For the last two years, I have been the assistant coach of the women's Wildcats basketball team at Northwestern University in Qatar. The players are Arab, many are Muslim and most have never participated in organized sports.
But let's make no mistake. They may be girls. They may be Arab. They may even be Muslim. But they go hard. It's no secret that Middle Eastern women are often slow to progress in certain arenas. That Qatar and Saudi Arabia are, for the first time, sending women to the London games is not insignificant. So when talking about Arab women playing basketball, it is tempting for us to see their participation as novel, a glimmer of hope for which their very freedom is at stake. However, when the Wildcats are out on the court, they aren't thinking about being trailblazers, they are thinking about the game.
A young Arab Muslim woman living in the Gulf can get a thrill from a clutch defensive rebound late in the fourth quarter, or get amped up by a sick layup off the transition, and it actually has nothing to do with her being an Arab Muslim woman. It does, however, have everything to do with her being an athlete. That her thrill of victory or agony of defeat would feel any different from a male American athlete is absurd.
When it comes to minorities and women in traditionally male dominated sports, let's not risk turning every story into white man's burden. I'm not going to feed you the line: "I didn't save the oppressed Arab women of Qatar, they saved me." I'm here, in fact, to call a spade a spade. When one of our students takes the court, her race, religion, gender and social status are peripheral. She is there to hear the crisp, satisfying sound of the leather ball hitting the stiff rope nets when her jump shot lands. She is there to push herself through one more miserable suicide drill even when she thinks she cannot make it. She is there because Georgetown University in Qatar is our rival and she will be damned if they make it to this year's tournament without a fight. When the coaching staff gives pep talks before the game, we don't pat ourselves on the back for grooming a generation of young women. Our singular ambition is to make sure they take no prisoners.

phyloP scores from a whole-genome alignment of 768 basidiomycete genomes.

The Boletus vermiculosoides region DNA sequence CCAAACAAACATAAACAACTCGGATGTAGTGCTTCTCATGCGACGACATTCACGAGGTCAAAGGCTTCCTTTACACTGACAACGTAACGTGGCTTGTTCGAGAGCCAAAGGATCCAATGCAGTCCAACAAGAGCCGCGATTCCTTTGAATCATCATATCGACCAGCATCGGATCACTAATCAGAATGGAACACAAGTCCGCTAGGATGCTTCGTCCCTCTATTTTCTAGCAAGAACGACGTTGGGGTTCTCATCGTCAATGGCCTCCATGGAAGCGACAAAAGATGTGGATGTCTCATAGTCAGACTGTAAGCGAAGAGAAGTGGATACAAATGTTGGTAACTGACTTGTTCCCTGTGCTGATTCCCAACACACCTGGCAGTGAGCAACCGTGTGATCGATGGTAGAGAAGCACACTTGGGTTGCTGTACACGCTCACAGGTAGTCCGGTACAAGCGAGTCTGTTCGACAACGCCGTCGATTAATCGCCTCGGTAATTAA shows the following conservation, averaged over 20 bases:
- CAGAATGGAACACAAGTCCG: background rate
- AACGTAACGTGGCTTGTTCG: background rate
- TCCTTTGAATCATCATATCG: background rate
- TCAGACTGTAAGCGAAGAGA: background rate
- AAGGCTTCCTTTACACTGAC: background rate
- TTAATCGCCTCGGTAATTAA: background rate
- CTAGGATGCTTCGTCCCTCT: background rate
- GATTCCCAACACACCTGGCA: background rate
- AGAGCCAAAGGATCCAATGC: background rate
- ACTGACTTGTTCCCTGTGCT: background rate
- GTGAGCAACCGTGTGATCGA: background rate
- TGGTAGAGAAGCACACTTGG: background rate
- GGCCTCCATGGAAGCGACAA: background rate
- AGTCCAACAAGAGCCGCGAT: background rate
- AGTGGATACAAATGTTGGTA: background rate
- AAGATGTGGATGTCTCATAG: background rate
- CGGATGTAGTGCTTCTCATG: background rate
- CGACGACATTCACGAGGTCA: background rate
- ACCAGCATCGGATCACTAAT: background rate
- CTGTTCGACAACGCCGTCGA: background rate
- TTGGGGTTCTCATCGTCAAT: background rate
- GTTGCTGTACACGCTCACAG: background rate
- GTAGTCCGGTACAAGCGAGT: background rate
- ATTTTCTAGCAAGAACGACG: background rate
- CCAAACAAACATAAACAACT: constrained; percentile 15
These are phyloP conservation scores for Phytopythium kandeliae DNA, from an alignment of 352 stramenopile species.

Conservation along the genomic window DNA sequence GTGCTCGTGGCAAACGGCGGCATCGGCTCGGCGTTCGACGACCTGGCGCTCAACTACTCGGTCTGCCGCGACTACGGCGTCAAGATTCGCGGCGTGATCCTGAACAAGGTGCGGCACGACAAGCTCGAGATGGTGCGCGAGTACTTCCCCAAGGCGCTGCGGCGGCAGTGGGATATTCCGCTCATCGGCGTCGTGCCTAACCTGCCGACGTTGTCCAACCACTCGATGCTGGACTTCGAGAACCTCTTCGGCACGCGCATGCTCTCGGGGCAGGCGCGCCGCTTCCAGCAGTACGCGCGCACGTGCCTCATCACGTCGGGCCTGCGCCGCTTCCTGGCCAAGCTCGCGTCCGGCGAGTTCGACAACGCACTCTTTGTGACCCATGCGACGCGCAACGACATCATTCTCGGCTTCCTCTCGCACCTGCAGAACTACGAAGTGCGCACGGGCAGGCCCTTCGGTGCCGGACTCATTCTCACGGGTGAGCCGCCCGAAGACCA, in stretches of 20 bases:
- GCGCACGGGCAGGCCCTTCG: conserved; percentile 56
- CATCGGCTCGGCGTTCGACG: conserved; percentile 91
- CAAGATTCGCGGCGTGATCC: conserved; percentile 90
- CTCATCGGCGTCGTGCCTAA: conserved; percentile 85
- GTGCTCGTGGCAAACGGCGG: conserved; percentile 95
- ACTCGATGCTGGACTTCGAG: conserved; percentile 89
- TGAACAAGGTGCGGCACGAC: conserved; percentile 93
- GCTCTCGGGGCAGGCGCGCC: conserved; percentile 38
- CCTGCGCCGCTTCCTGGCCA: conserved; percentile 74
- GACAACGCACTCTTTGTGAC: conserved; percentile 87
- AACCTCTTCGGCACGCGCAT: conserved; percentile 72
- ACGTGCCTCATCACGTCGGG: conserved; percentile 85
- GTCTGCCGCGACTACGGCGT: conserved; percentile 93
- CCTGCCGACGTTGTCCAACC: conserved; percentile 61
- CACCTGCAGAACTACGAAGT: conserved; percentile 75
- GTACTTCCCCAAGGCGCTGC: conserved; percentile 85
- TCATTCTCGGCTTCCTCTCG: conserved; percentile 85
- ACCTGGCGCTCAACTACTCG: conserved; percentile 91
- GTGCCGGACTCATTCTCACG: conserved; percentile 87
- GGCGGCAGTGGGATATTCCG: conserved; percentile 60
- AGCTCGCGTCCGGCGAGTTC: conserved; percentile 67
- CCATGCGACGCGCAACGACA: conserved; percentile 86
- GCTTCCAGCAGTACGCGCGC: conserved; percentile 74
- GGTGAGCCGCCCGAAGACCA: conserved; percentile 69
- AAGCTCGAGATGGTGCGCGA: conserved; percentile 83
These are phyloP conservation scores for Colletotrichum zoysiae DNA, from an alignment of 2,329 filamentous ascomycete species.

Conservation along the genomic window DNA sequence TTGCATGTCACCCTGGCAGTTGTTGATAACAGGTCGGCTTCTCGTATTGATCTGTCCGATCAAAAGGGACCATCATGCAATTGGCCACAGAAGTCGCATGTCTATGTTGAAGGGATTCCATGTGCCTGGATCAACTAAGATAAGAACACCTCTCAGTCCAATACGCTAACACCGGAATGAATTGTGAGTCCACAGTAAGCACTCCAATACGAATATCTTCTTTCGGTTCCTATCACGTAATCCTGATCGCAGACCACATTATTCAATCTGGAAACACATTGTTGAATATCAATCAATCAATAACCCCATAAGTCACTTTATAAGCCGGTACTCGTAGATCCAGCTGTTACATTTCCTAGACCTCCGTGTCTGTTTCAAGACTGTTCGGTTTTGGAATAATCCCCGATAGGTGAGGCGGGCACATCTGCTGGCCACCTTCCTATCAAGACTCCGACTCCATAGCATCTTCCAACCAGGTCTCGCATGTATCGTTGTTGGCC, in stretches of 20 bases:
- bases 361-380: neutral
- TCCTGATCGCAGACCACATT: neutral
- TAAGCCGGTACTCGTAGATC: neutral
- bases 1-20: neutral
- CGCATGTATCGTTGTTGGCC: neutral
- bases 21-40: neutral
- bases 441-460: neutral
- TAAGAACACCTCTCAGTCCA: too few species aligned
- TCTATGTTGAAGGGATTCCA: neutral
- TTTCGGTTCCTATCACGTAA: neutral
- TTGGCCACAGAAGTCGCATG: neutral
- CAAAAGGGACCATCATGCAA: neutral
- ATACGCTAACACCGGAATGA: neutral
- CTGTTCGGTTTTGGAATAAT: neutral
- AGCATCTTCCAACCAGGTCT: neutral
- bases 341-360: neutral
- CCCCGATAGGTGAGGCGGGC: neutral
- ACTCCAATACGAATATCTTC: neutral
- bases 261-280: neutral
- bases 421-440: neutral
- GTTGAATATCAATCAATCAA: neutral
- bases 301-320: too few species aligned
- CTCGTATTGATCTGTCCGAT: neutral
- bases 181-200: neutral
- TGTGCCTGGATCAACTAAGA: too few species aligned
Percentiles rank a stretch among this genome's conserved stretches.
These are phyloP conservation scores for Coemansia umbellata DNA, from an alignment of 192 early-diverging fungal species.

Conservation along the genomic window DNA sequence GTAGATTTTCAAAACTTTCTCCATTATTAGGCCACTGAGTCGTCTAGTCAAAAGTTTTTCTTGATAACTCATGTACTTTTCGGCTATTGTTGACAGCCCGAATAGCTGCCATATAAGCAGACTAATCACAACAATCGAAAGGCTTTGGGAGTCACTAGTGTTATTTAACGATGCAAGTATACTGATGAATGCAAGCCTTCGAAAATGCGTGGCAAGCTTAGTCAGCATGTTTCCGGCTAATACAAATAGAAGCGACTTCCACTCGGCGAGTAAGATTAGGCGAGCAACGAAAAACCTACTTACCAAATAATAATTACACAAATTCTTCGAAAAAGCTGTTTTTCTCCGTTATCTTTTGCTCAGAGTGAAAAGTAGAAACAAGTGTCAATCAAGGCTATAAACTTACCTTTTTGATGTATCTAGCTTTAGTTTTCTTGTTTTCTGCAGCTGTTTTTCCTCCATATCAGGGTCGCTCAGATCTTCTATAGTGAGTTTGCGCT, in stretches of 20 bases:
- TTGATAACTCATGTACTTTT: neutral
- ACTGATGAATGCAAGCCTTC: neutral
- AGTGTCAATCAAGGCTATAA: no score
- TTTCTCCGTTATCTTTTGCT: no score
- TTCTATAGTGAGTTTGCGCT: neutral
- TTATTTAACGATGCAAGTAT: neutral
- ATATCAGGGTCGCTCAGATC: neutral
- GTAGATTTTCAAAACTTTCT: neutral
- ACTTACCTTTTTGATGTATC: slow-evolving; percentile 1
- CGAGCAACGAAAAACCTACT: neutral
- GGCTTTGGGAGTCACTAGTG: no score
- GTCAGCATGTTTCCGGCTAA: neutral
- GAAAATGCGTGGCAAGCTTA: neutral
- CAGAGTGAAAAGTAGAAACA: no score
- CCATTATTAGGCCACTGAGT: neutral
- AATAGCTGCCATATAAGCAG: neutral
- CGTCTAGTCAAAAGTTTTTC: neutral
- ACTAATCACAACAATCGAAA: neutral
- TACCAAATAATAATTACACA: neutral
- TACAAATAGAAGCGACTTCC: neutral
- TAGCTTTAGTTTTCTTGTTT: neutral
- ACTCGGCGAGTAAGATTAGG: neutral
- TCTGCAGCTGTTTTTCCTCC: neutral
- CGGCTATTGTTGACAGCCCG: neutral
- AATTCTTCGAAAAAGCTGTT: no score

This is not to say there are not benefits to people playing sports, and sometimes women playing sports. According to a recent study by economist Betsey Stevenson: "82 percent of businesswomen played sports after elementary school. While one in six women call themselves athletic, nearly half of women making over $75,000 do. Girls' increased sports participation explained about 20 percent of the increase in education and about 40 percent of the rise in employment for 25-to-34-year-old women." Statistic upon statistic prove that participation in athletics enhances leadership, team building skills, discipline, and has numerous health benefits. That in struggling communities these benefits are all the more impactful is unquestionable.
This is also not to deny the social impact of sports for women and minorities. Jesse Owens' performance at the 1936 summer games: a message to the warring world. Jackie Robinson's signature on a Brooklyn Dodger's contract in 1947: the ushering in of a new era. Tommie Smith and John Carlos' raised fists at the 1968 Olympics: a call to action. Billy Jean King's Battle of the Sexes in 1973: more than just a game. Katie Hnida's two points in a Division I-A football in 2003: the kick heard round the country. And the list goes on.
But this is not about those subtle revolutions. It's that Jesse, Jackie, Tommie, John, Billy Jean and Katie were driven to success in spite of who they were, not because of it. So to with our girls, and by our girls, I mean our players.